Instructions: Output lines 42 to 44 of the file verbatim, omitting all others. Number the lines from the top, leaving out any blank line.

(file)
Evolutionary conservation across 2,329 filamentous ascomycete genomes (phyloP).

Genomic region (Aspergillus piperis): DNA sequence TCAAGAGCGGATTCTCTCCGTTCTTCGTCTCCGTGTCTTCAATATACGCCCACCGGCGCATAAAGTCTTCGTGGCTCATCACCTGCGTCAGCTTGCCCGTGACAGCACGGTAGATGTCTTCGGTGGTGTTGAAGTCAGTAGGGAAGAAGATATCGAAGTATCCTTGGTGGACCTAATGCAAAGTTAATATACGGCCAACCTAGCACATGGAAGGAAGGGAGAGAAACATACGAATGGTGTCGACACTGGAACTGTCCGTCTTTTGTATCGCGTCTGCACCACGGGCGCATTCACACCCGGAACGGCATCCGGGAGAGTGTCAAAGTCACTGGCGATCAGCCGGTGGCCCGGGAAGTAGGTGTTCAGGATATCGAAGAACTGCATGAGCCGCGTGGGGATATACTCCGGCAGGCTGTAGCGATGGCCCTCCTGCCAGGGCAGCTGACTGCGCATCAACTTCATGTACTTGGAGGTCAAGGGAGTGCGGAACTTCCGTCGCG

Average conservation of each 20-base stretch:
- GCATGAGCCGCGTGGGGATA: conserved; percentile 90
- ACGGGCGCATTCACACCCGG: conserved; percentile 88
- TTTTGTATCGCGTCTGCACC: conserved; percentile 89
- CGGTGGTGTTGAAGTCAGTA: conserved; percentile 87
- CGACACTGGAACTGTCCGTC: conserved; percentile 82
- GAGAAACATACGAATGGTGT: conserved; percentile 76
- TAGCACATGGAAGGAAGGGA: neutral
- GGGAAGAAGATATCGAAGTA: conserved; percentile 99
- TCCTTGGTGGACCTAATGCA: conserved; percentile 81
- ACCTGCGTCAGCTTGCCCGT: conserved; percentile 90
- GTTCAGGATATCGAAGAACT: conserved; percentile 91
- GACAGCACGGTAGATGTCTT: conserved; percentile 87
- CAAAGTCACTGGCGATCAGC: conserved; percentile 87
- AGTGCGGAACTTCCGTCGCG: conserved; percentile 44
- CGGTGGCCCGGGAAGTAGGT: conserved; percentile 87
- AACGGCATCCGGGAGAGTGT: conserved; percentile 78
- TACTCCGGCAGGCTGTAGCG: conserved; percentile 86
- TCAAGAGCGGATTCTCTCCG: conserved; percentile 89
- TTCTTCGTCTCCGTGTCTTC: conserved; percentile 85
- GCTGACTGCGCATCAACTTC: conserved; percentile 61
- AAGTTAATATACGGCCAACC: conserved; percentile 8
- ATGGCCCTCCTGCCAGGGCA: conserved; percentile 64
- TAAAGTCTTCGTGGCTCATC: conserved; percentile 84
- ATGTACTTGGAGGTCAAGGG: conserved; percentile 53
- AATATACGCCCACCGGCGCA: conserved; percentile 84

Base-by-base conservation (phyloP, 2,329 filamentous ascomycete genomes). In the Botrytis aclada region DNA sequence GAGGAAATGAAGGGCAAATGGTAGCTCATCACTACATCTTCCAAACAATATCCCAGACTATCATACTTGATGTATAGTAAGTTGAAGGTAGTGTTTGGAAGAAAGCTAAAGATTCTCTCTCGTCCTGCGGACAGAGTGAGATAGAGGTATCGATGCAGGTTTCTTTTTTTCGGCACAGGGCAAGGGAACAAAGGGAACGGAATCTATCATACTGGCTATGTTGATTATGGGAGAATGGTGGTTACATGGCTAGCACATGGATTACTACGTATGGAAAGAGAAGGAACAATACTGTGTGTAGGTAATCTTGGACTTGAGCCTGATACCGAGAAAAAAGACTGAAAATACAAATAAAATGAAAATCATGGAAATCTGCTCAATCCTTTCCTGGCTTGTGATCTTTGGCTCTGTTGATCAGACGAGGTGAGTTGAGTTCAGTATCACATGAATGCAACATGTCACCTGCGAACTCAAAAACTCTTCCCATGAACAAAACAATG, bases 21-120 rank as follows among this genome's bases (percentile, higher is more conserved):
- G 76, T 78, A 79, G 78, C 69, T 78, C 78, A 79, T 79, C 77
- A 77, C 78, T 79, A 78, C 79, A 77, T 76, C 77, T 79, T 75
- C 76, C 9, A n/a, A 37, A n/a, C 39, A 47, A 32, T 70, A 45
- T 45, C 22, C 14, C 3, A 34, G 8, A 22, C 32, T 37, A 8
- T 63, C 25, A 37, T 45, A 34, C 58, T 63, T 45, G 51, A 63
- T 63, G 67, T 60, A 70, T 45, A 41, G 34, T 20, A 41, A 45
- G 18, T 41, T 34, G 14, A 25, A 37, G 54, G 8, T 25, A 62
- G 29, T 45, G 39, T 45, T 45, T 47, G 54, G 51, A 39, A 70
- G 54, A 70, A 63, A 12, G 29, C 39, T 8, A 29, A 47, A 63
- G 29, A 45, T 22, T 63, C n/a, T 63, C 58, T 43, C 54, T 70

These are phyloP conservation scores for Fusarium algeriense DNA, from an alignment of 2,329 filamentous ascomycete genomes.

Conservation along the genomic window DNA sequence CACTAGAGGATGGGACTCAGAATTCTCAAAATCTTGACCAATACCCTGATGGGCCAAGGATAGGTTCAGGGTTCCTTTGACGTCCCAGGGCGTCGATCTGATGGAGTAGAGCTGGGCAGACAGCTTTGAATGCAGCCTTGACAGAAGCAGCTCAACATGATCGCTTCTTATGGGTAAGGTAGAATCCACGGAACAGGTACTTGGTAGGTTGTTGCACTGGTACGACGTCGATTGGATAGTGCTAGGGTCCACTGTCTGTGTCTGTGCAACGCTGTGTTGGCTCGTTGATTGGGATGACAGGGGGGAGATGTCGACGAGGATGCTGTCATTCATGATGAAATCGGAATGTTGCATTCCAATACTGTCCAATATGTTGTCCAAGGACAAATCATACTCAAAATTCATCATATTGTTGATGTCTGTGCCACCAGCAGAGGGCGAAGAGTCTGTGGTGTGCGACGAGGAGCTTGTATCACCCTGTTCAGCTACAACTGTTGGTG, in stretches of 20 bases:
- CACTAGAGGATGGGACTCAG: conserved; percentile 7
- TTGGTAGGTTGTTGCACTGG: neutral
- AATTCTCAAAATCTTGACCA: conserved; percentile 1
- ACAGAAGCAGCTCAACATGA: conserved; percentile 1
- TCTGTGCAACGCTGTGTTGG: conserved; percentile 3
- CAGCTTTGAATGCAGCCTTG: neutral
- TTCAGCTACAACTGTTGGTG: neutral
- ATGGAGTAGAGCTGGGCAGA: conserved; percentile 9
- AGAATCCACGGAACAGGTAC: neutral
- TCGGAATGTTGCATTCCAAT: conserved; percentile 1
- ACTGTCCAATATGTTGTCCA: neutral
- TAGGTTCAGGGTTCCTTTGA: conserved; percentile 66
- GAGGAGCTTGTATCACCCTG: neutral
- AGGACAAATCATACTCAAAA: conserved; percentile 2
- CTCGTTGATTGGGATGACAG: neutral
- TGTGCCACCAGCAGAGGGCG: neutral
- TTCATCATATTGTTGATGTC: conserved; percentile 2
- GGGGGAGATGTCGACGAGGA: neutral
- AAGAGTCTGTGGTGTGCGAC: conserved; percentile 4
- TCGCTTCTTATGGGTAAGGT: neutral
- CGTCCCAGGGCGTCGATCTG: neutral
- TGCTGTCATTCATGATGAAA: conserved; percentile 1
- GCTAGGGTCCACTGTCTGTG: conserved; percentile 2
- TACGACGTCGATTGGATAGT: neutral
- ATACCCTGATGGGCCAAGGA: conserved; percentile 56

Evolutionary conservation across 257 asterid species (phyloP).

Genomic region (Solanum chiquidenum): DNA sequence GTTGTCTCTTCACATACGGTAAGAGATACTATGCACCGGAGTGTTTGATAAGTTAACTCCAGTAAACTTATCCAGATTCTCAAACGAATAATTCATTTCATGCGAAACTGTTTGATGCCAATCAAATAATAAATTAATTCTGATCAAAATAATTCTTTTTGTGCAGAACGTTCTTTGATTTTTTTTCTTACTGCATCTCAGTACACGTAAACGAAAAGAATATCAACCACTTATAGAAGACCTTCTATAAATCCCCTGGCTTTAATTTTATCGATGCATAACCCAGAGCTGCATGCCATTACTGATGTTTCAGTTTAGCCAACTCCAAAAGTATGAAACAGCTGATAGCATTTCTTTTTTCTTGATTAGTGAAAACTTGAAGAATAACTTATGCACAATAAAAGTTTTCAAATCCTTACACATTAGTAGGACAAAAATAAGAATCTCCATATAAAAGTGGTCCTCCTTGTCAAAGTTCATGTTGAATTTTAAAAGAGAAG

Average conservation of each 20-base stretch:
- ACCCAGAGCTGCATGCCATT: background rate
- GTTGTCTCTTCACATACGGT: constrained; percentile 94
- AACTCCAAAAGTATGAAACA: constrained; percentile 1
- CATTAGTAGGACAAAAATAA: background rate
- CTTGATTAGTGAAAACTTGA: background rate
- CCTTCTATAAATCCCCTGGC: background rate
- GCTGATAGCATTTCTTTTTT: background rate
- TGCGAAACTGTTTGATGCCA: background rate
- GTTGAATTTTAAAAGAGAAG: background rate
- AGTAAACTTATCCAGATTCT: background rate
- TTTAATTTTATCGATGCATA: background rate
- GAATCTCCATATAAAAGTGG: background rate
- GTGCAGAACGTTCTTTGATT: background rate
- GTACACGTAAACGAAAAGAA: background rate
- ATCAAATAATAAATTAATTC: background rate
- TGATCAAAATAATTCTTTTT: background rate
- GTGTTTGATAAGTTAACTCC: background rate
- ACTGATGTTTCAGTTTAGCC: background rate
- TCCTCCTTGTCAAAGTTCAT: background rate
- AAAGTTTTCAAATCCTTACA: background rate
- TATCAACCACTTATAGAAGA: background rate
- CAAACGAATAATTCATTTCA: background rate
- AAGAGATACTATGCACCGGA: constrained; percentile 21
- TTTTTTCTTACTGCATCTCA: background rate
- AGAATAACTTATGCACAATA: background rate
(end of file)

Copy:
- CACTAGAGGATGGGACTCAG: conserved; percentile 7
- TTGGTAGGTTGTTGCACTGG: neutral
- AATTCTCAAAATCTTGACCA: conserved; percentile 1